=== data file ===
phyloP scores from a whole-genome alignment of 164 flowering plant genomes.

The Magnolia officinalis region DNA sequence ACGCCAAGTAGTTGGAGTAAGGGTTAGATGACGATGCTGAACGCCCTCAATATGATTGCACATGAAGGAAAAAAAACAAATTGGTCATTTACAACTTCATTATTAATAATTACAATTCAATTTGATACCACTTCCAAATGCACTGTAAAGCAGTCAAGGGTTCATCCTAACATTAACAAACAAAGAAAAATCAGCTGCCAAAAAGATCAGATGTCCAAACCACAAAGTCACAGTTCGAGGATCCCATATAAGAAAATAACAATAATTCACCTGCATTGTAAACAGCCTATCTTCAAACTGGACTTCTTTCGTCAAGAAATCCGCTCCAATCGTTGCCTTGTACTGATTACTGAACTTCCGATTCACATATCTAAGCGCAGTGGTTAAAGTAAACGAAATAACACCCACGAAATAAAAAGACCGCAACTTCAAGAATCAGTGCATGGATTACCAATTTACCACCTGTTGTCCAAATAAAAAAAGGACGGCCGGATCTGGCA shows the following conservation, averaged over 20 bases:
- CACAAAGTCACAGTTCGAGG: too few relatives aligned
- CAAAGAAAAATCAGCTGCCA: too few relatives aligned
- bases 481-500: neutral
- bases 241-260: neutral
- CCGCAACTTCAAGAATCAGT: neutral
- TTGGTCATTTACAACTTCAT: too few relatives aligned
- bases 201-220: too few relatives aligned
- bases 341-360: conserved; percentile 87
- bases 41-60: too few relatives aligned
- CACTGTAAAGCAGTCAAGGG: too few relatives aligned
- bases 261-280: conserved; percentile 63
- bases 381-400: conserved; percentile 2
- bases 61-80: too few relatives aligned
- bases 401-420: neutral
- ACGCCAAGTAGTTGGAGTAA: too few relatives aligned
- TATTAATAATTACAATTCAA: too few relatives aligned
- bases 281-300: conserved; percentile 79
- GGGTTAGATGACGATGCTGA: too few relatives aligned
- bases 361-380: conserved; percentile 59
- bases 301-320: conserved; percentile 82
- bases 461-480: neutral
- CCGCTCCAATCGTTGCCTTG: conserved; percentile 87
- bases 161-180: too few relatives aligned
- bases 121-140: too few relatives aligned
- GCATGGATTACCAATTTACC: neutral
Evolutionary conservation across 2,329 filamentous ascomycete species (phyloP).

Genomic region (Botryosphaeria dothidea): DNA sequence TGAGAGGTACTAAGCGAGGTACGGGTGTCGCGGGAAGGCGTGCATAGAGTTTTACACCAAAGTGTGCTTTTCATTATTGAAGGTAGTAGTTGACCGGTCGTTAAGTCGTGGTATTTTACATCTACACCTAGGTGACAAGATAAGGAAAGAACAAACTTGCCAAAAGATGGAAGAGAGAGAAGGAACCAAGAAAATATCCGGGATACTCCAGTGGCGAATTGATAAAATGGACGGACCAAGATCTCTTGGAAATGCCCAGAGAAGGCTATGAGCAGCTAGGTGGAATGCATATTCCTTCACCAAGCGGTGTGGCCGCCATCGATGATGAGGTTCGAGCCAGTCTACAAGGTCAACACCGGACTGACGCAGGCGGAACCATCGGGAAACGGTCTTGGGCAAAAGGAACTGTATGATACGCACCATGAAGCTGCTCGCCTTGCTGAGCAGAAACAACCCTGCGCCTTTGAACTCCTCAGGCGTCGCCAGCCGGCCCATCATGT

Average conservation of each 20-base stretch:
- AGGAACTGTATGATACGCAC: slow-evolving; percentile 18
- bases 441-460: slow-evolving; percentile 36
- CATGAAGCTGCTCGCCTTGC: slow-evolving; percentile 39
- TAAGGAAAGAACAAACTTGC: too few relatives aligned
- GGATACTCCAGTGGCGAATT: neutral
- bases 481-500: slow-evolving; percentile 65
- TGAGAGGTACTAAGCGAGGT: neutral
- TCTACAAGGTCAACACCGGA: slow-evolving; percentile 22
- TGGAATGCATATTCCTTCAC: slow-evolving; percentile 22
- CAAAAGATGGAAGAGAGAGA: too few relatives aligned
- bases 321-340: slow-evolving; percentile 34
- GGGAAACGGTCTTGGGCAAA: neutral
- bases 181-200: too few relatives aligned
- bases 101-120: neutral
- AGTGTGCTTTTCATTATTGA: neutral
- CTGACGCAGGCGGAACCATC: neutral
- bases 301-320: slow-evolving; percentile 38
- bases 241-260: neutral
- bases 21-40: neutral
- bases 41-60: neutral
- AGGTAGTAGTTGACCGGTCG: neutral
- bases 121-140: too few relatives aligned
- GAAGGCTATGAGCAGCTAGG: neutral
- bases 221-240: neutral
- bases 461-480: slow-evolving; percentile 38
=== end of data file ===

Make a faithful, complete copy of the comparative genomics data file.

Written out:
phyloP scores from a whole-genome alignment of 164 flowering plant genomes.

The Magnolia officinalis region DNA sequence ACGCCAAGTAGTTGGAGTAAGGGTTAGATGACGATGCTGAACGCCCTCAATATGATTGCACATGAAGGAAAAAAAACAAATTGGTCATTTACAACTTCATTATTAATAATTACAATTCAATTTGATACCACTTCCAAATGCACTGTAAAGCAGTCAAGGGTTCATCCTAACATTAACAAACAAAGAAAAATCAGCTGCCAAAAAGATCAGATGTCCAAACCACAAAGTCACAGTTCGAGGATCCCATATAAGAAAATAACAATAATTCACCTGCATTGTAAACAGCCTATCTTCAAACTGGACTTCTTTCGTCAAGAAATCCGCTCCAATCGTTGCCTTGTACTGATTACTGAACTTCCGATTCACATATCTAAGCGCAGTGGTTAAAGTAAACGAAATAACACCCACGAAATAAAAAGACCGCAACTTCAAGAATCAGTGCATGGATTACCAATTTACCACCTGTTGTCCAAATAAAAAAAGGACGGCCGGATCTGGCA shows the following conservation, averaged over 20 bases:
- CACAAAGTCACAGTTCGAGG: too few relatives aligned
- CAAAGAAAAATCAGCTGCCA: too few relatives aligned
- bases 481-500: neutral
- bases 241-260: neutral
- CCGCAACTTCAAGAATCAGT: neutral
- TTGGTCATTTACAACTTCAT: too few relatives aligned
- bases 201-220: too few relatives aligned
- bases 341-360: conserved; percentile 87
- bases 41-60: too few relatives aligned
- CACTGTAAAGCAGTCAAGGG: too few relatives aligned
- bases 261-280: conserved; percentile 63
- bases 381-400: conserved; percentile 2
- bases 61-80: too few relatives aligned
- bases 401-420: neutral
- ACGCCAAGTAGTTGGAGTAA: too few relatives aligned
- TATTAATAATTACAATTCAA: too few relatives aligned
- bases 281-300: conserved; percentile 79
- GGGTTAGATGACGATGCTGA: too few relatives aligned
- bases 361-380: conserved; percentile 59
- bases 301-320: conserved; percentile 82
- bases 461-480: neutral
- CCGCTCCAATCGTTGCCTTG: conserved; percentile 87
- bases 161-180: too few relatives aligned
- bases 121-140: too few relatives aligned
- GCATGGATTACCAATTTACC: neutral
Evolutionary conservation across 2,329 filamentous ascomycete species (phyloP).

Genomic region (Botryosphaeria dothidea): DNA sequence TGAGAGGTACTAAGCGAGGTACGGGTGTCGCGGGAAGGCGTGCATAGAGTTTTACACCAAAGTGTGCTTTTCATTATTGAAGGTAGTAGTTGACCGGTCGTTAAGTCGTGGTATTTTACATCTACACCTAGGTGACAAGATAAGGAAAGAACAAACTTGCCAAAAGATGGAAGAGAGAGAAGGAACCAAGAAAATATCCGGGATACTCCAGTGGCGAATTGATAAAATGGACGGACCAAGATCTCTTGGAAATGCCCAGAGAAGGCTATGAGCAGCTAGGTGGAATGCATATTCCTTCACCAAGCGGTGTGGCCGCCATCGATGATGAGGTTCGAGCCAGTCTACAAGGTCAACACCGGACTGACGCAGGCGGAACCATCGGGAAACGGTCTTGGGCAAAAGGAACTGTATGATACGCACCATGAAGCTGCTCGCCTTGCTGAGCAGAAACAACCCTGCGCCTTTGAACTCCTCAGGCGTCGCCAGCCGGCCCATCATGT

Average conservation of each 20-base stretch:
- AGGAACTGTATGATACGCAC: slow-evolving; percentile 18
- bases 441-460: slow-evolving; percentile 36
- CATGAAGCTGCTCGCCTTGC: slow-evolving; percentile 39
- TAAGGAAAGAACAAACTTGC: too few relatives aligned
- GGATACTCCAGTGGCGAATT: neutral
- bases 481-500: slow-evolving; percentile 65
- TGAGAGGTACTAAGCGAGGT: neutral
- TCTACAAGGTCAACACCGGA: slow-evolving; percentile 22
- TGGAATGCATATTCCTTCAC: slow-evolving; percentile 22
- CAAAAGATGGAAGAGAGAGA: too few relatives aligned
- bases 321-340: slow-evolving; percentile 34
- GGGAAACGGTCTTGGGCAAA: neutral
- bases 181-200: too few relatives aligned
- bases 101-120: neutral
- AGTGTGCTTTTCATTATTGA: neutral
- CTGACGCAGGCGGAACCATC: neutral
- bases 301-320: slow-evolving; percentile 38
- bases 241-260: neutral
- bases 21-40: neutral
- bases 41-60: neutral
- AGGTAGTAGTTGACCGGTCG: neutral
- bases 121-140: too few relatives aligned
- GAAGGCTATGAGCAGCTAGG: neutral
- bases 221-240: neutral
- bases 461-480: slow-evolving; percentile 38